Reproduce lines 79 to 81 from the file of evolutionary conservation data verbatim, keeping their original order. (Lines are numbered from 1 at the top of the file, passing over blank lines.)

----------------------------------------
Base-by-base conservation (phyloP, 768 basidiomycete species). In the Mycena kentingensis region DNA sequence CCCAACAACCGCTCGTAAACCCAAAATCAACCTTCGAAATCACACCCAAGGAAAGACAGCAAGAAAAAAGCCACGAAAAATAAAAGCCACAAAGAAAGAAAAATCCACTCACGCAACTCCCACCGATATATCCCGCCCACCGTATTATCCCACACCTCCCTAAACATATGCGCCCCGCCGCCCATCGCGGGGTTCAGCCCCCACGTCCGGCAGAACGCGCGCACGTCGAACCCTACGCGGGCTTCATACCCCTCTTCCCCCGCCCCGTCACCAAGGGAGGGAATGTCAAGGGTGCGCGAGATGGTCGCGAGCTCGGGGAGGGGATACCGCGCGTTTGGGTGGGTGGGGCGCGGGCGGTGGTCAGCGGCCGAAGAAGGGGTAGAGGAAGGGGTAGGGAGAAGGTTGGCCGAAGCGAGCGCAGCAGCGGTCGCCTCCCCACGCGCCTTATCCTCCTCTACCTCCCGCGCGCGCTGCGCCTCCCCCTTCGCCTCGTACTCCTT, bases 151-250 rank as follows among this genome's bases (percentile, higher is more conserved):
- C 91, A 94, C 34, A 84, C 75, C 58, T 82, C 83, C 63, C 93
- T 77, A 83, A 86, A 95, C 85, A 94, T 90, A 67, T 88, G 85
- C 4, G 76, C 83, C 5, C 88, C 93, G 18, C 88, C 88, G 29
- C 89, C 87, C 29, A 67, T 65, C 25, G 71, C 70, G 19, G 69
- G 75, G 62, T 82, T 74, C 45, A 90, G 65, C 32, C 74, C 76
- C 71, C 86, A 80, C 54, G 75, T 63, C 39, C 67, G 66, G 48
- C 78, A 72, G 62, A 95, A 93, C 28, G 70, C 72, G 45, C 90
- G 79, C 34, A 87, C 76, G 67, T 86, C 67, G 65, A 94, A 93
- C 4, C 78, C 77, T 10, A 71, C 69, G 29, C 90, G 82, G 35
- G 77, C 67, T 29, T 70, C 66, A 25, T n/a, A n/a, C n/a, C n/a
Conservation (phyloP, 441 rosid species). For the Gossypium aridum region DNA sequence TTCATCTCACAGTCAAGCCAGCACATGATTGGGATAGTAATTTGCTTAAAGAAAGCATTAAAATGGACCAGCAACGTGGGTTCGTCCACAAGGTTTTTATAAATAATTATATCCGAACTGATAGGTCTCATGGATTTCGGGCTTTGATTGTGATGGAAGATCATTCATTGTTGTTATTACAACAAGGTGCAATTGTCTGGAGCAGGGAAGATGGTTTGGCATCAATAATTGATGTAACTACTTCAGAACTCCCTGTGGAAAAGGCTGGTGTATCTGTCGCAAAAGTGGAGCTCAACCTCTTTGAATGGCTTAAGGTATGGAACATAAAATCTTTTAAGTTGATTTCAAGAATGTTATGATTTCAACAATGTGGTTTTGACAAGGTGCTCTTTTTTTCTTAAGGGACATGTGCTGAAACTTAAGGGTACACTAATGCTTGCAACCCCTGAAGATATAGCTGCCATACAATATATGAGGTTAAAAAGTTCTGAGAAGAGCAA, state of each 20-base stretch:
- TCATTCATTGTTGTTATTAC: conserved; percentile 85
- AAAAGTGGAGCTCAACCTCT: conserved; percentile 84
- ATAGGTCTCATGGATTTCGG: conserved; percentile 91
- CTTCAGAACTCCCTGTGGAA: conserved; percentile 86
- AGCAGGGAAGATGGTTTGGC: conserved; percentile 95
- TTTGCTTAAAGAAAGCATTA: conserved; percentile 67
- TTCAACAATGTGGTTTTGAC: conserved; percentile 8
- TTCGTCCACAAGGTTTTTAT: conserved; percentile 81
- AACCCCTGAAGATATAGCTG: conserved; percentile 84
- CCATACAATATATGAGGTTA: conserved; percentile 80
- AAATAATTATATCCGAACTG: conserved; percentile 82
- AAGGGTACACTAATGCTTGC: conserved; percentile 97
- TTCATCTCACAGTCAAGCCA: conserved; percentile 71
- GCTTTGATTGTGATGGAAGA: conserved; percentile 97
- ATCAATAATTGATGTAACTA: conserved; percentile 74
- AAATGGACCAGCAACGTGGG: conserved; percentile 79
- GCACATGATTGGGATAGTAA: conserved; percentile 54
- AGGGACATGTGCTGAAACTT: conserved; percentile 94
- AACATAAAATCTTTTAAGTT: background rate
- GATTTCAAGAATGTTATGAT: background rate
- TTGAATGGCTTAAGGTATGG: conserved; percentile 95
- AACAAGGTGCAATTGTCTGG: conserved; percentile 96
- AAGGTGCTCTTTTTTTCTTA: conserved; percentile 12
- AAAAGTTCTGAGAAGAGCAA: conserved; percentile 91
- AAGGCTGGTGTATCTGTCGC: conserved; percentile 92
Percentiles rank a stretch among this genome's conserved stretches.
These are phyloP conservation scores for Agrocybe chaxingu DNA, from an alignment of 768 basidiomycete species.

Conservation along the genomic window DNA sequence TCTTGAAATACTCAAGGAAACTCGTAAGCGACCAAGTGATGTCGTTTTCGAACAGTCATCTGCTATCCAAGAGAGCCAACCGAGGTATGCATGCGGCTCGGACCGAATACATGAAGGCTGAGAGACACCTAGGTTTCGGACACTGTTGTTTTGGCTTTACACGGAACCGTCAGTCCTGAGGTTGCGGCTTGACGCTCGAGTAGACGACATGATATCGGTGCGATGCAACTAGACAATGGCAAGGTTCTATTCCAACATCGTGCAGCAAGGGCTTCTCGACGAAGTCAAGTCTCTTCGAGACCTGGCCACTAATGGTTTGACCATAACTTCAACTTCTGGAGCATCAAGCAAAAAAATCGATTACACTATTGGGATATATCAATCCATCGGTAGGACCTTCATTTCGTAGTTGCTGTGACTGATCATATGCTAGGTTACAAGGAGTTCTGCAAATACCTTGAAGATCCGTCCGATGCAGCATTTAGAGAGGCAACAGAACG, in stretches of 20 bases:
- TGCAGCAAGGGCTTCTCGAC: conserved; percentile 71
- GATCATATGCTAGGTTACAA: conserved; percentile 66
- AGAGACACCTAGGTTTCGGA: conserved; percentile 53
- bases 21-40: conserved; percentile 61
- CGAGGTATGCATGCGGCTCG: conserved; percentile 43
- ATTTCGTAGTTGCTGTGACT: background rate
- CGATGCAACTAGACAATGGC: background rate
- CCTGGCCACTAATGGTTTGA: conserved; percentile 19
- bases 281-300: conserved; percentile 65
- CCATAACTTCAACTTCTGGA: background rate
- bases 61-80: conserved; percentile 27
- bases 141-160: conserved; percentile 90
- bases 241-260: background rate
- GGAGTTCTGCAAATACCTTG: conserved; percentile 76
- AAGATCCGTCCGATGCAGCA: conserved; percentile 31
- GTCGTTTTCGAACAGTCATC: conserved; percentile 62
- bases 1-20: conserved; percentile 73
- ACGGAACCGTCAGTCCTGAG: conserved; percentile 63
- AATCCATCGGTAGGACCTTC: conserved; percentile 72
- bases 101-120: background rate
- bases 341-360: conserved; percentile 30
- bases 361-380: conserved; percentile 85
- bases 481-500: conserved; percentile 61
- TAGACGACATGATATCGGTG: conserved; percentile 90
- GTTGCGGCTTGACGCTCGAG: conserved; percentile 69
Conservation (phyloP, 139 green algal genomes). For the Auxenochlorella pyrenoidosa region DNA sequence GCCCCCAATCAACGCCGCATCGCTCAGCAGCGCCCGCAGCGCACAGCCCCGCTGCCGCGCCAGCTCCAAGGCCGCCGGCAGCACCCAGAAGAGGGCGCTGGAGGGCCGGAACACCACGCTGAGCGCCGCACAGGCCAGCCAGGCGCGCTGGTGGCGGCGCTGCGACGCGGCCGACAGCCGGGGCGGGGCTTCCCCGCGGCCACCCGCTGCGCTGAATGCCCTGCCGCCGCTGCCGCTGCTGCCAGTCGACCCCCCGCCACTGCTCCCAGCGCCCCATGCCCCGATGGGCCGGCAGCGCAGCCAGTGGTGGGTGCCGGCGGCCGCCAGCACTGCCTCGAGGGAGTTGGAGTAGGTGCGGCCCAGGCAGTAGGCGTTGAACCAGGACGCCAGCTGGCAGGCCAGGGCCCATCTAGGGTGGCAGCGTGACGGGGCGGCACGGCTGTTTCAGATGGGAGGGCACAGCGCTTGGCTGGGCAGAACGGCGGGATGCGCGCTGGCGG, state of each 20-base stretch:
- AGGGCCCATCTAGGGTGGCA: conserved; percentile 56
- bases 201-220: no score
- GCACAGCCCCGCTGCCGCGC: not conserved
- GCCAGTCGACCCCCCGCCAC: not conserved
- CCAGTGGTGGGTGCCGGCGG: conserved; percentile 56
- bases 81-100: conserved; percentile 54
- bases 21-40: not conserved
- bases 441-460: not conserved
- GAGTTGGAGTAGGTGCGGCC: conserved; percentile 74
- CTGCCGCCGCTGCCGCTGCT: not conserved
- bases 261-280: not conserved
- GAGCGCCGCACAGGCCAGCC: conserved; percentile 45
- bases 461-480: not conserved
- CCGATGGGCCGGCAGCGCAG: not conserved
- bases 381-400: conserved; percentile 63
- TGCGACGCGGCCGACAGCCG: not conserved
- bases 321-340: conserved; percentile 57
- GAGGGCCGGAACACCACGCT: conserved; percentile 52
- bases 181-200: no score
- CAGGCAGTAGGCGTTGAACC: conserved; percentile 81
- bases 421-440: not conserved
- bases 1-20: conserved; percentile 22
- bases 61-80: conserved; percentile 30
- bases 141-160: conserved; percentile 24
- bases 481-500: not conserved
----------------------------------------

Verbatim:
- bases 461-480: not conserved
- CCGATGGGCCGGCAGCGCAG: not conserved
- bases 381-400: conserved; percentile 63